Slow Cooked Lamb and Cannellini Beans

This slow cooked lamb and cannellini beans is an oh-so-comforting stew made with tender braised boneless lamb, white beans, vegetables and topped with parsley and lemon gremolata. The perfect thing for winter.

A round green Dutch oven filled with slow cooked lamb and cannellini beans on a brown burlap cloth.

Bean stews make the perfect one-pot meal—comforting, filling, and inexpensive. Gremolata is a fresh-tasting mix of chopped parsley, garlic, and lemon zest. I use it to sprinkle over roast or braised meats, pastas, or anything pan-grilled—delicious! If you’re short of time, you could replace it with some chopped parsley instead.–Darina Allen

Slow Cooked Lamb and Cannellini Beans

  • Quick Glance
  • Quick Glance
  • 30 M
  • 2 H, 30 M
  • Serves 5 to 6
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  • For the lamb
  • For the gremolata


Make the lamb

In a large bowl, dust the cubes of lamb with flour and season with salt and pepper.

In a Dutch oven over medium heat, warm the olive oil. Working in batches, add the lamb and cook until browned on all sides, 10 to 15 minutes. Using a slotted spoon, transfer the lamb to a plate.

Add the onions, garlic, carrots, and celery to the oil in the Dutch oven and cook until the onions begin to soften and are slightly golden, 3 to 5 minutes. Stir in the lamb.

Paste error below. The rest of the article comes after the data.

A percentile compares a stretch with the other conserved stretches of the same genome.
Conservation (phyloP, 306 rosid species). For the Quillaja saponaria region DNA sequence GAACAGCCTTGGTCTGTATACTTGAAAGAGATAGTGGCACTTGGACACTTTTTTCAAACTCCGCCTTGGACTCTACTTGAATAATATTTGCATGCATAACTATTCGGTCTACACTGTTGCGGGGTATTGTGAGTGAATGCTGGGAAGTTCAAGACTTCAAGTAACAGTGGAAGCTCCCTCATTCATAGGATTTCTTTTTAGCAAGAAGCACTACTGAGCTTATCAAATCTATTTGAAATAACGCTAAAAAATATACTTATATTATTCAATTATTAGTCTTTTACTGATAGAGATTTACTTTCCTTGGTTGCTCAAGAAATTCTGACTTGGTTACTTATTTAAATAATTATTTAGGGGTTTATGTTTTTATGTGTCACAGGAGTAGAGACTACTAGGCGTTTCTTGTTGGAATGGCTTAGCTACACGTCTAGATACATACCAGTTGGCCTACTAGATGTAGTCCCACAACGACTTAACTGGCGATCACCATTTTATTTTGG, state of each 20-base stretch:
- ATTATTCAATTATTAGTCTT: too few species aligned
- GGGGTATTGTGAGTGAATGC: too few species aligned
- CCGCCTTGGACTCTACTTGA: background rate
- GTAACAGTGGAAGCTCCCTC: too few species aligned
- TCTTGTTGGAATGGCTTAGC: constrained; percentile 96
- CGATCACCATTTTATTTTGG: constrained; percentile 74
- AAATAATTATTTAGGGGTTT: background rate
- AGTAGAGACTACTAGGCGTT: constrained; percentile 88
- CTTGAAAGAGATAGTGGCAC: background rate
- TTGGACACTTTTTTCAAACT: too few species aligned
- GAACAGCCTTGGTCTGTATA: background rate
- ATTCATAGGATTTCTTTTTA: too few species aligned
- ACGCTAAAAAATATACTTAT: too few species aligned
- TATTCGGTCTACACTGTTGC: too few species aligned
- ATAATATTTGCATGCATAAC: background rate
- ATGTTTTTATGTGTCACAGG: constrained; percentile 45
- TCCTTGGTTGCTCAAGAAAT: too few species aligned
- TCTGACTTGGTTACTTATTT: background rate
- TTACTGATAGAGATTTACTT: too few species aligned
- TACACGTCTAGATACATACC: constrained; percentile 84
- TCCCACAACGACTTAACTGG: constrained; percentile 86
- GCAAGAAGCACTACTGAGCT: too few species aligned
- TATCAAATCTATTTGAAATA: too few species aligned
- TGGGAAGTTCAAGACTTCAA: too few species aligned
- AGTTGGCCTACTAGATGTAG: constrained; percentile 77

Reduce the heat to low and add the bay leaves, rosemary, tomatoes, white wine, and lamb stock or water. Bring to a boil, cover the Dutch oven with a lid, and simmer very gently until the lamb is tender, about 75 minutes. 

Stir in the cannellini beans and simmer until warmed through, about 15 minutes more.

Make the gremolata

In a small bowl, mix the parsley, lemon, and garlic. Season to taste with salt.

Remove the rosemary sprigs from the lamb. Taste, and adjust seasoning if necessary. Serve with the gremolata.

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Recipe Testers' Reviews

This dish was a very pleasant way to enjoy lamb. The dish came out like a nice stew with good texture from the vegetables and a thicker tomato based sauce. I think adding the lamb stock gave it some extra richness.

The gremolata really brightened it up with the acidity from the lemon zest and some of the fresh garlic—the garlic came through but was not overpowering in raw garlic flavor. The hints of rosemary were like a nice warm hug, but the dish was also not just “wintery.” I had some leftover ramp butter and enjoyed that with a side of bread. Easy to put together! I will certainly make this dish again.

I love lamb. And when I saw this recipe, it immediately brought back memories of a barley and mutton stew my grandma would make when I was a child. In this recipe, the beans replaced the barley, but it still tasted quite similar. It has a wonderful richness with a hint of the gaminess from the slow cooked lamb.

Braising everything resulted in a wonderfully thick and savory broth. I used a trimmed lamb shoulder for this recipe, and I think one can easily add another 8 – 10 oz lamb to the recipe, as in my humble opinion, more lamb would make this even better!

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